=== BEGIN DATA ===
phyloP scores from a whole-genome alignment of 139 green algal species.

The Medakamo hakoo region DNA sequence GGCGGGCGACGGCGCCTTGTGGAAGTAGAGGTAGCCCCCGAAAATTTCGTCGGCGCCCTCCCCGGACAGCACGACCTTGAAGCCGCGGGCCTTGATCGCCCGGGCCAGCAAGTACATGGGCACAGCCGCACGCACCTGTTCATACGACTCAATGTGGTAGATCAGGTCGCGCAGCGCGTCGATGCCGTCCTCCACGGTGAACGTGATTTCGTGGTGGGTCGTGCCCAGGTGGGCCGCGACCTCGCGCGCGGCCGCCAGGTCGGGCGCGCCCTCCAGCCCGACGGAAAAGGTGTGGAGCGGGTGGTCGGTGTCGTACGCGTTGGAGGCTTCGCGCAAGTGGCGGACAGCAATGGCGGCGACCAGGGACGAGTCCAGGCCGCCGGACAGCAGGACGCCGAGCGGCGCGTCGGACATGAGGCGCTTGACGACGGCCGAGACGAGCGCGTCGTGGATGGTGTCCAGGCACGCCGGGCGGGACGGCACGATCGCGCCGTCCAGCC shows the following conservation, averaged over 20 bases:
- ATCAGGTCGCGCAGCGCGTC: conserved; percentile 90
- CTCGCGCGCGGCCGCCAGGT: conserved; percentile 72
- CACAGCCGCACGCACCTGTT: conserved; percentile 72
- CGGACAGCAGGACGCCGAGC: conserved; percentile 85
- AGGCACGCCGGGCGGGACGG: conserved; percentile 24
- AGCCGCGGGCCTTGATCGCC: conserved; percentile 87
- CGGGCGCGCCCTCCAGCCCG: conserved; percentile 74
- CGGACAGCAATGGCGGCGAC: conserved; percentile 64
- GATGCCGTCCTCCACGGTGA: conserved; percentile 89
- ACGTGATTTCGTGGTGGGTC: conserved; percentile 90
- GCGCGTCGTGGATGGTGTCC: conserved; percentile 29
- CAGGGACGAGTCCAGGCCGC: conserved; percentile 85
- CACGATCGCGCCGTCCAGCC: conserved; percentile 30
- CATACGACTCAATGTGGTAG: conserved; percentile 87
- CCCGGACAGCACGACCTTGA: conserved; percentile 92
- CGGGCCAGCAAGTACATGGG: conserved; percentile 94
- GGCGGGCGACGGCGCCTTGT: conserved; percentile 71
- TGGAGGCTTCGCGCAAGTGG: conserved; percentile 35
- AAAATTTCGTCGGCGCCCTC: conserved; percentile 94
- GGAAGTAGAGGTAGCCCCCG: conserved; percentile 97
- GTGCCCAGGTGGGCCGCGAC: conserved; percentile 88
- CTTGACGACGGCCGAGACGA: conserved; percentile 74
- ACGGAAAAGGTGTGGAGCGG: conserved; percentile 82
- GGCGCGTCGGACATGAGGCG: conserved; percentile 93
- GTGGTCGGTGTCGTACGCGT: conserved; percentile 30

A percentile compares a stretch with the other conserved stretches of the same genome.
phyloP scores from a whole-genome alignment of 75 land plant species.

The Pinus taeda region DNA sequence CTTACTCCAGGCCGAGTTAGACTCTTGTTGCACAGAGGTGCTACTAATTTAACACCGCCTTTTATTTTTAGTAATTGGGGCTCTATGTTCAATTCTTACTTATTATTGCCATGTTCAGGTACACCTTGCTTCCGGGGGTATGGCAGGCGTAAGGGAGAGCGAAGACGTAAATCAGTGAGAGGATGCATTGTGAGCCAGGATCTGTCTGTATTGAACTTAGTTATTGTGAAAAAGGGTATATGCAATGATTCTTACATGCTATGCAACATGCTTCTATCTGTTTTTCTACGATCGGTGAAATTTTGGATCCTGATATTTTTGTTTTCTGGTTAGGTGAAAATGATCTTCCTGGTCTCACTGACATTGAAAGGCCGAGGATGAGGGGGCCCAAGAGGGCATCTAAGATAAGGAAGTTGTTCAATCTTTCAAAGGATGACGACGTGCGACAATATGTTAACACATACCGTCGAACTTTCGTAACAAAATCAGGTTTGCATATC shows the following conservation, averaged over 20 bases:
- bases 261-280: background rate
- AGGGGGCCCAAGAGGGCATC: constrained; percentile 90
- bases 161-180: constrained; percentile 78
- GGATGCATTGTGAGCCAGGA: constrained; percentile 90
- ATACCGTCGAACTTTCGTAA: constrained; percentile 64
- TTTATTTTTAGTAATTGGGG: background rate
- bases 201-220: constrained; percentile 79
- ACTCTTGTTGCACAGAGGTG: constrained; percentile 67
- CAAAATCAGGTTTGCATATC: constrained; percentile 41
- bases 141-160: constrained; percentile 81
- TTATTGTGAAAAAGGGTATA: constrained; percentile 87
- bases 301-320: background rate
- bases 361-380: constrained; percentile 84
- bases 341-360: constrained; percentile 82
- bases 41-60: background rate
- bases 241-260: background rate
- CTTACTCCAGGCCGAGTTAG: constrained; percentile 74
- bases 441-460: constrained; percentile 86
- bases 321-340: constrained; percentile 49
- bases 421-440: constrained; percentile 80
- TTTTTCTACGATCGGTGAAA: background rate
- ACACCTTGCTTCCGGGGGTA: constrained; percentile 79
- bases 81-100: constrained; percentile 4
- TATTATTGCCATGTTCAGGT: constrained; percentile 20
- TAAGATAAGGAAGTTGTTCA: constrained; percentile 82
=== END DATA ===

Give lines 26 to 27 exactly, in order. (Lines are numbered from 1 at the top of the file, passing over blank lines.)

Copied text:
- GGCGCGTCGGACATGAGGCG: conserved; percentile 93
- GTGGTCGGTGTCGTACGCGT: conserved; percentile 30